Stock futures fell Tuesday night, following another wild session for the market.
Dow Jones Industrial Average futures dropped 168 points, or 0.5%. S&P 500 futures slid 0.7%, and Nasdaq 100 futures were off by 1.1%.
Microsoft shares dropped more than 4% in after-hours trading, after the company’s latest quarterly report showed moderating revenue growth for its Azure cloud business. Microsoft posted quarterly earnings and revenue that beat analyst expectations, however.
The Dow ended the regular trading day down 66 points, or 0.2%. However, the 30-stock average was down as much as 818.98 points on the session and briefly traded up by as much as 226.54 points. Those moves came a day after the Dow recovered from a 1,115-point deficit to post a slight gain.
The S&P 500 and Nasdaq Composite also closed well off their session lows on Tuesday, but still lost 1.2% and 2.3%, respectively.
Anu Gaggar, global investment strategist at Commonwealth Financial Network, said she thinks this sharp volatility is a byproduct of investors bracing for tighter monetary policy from the Federal Reserve.
“The market is exhibiting withdrawal symptoms as it is dealing with the possibility of the removal of the Fed put,” Gaggar said. “It almost feels like the market is behaving a little incoherently, not knowing which way to go – go down because the Fed is tightening or go up because the Fed is finally acting to rein in inflation and is loading up on ammunitions while economic growth remains strong.”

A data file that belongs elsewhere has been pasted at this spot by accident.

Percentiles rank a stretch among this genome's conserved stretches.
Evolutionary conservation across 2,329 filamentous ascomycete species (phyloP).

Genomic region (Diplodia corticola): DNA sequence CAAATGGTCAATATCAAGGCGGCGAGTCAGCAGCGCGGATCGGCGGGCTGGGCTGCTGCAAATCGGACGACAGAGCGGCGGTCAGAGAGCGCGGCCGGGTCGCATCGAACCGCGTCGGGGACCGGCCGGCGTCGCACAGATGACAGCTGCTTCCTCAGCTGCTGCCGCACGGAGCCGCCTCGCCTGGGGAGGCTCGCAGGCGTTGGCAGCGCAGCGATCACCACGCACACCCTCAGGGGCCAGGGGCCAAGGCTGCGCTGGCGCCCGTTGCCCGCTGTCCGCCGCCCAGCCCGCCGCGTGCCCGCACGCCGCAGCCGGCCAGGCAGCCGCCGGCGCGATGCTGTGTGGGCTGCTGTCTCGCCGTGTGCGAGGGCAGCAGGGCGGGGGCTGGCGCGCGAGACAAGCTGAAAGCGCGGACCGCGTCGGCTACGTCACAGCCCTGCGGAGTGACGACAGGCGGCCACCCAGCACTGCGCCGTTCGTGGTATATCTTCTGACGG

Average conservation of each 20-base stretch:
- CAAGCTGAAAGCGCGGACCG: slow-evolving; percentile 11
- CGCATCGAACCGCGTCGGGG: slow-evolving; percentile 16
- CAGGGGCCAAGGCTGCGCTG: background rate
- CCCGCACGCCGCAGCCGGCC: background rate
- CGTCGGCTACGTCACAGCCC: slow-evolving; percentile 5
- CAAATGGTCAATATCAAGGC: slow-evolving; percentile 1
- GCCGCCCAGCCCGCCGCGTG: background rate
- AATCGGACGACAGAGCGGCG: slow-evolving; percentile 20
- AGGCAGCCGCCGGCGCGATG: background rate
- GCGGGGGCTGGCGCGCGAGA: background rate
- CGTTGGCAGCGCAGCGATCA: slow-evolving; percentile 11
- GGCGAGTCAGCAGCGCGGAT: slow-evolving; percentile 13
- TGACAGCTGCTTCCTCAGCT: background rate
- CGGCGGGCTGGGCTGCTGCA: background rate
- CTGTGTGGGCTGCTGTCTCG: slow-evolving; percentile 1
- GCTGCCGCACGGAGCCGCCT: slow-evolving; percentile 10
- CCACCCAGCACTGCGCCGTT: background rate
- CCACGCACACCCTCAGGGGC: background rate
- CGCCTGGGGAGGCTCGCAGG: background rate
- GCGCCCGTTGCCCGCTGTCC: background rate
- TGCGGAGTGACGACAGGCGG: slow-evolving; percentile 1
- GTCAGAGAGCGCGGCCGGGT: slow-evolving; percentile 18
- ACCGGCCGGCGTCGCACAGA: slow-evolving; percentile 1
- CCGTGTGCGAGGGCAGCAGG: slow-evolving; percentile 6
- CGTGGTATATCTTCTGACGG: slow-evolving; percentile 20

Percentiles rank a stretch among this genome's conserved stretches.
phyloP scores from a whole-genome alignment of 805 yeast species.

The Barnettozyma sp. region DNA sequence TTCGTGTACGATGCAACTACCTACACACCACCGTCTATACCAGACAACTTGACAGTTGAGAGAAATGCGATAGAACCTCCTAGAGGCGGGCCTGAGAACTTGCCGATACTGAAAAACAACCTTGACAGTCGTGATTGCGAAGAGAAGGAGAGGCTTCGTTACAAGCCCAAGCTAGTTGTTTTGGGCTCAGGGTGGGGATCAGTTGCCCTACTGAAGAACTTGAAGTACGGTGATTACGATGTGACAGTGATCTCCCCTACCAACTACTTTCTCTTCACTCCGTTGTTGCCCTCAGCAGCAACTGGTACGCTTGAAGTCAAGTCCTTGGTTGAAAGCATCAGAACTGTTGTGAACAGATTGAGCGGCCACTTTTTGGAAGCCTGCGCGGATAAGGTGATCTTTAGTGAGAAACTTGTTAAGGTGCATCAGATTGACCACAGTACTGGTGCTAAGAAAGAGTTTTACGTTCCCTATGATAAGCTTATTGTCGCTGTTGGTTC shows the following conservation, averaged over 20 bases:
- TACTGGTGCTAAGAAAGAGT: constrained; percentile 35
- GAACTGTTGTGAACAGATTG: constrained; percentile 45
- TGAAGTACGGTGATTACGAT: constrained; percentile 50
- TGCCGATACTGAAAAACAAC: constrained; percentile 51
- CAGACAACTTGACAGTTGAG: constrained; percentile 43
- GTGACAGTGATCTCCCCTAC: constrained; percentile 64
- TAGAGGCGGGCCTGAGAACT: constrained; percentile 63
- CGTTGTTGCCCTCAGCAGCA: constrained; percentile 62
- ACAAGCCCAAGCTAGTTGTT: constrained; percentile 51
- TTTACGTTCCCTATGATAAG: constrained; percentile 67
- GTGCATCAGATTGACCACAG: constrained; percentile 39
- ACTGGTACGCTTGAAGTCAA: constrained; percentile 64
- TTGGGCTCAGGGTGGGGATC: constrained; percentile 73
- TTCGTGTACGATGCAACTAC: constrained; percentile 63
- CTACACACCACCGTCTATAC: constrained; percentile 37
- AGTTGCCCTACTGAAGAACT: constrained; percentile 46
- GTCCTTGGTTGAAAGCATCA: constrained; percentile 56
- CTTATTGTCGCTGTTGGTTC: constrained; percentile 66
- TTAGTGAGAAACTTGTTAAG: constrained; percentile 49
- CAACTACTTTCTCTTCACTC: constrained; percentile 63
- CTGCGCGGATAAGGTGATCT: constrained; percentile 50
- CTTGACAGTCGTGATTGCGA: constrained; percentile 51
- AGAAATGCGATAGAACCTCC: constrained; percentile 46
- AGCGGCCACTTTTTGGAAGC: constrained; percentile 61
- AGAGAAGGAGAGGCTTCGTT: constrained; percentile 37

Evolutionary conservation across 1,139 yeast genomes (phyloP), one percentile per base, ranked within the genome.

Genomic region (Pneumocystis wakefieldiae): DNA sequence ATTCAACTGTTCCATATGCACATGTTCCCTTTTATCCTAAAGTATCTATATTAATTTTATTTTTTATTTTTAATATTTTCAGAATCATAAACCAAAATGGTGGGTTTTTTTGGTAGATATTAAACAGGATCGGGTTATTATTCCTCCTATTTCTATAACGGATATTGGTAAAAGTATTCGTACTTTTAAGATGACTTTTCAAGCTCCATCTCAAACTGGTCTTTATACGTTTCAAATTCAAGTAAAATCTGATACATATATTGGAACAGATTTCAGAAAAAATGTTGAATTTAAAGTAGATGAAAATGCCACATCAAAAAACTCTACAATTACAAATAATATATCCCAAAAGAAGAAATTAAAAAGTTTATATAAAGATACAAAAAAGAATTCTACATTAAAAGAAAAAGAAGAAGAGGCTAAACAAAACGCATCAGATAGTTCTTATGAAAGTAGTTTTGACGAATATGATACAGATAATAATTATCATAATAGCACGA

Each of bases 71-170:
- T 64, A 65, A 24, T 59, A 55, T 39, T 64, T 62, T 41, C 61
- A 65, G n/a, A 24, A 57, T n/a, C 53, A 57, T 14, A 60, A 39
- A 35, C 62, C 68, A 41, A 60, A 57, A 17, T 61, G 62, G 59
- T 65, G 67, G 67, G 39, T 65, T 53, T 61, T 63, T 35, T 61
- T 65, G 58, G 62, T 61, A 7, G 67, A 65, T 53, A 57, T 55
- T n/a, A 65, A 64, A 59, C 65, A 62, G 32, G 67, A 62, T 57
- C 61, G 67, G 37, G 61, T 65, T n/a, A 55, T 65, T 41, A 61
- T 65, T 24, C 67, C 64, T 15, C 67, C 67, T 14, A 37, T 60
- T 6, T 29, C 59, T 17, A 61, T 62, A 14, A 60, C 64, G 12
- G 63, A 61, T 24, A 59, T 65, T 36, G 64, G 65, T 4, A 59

The Fed is slated to conclude a two-day policy meeting Wednesday, with an announcement coming at 2 p.m. ET. The central bank isn’t expected to announce any policy changes, but investors will look for clues on when — and by how much — the Fed will raise interest rates later this year. Investors will also look for hints on the next steps the Fed will take to further unwind the stimulative measures taken in 2020 to support the economy at the pandemic’s onset.
“Between rate hikes and tapering the $9tn balance sheet, we could be looking at a monetary regime that is changing quickly,” Gaggar said.
Treasury yields have jumped sharply to start the year in anticipation of tighter monetary policy from the Fed. Last week, the benchmark 10-year note yield briefly broke above 1.9%. On Tuesday, the yield closed at 1.77% — that’s still more than 20 basis points above where it ended 2021.
On the data front, International trade numbers are slated for release Wednesday at 8:30 a.m. ET. New home sales data are set to come out at 10 a.m. ET.
The corporate earnings season also continues Wednesday, with Dow member Boeing and AT&T reporting before the bell. Tesla and Intel are scheduled to post their latest quarterly figures after the close.
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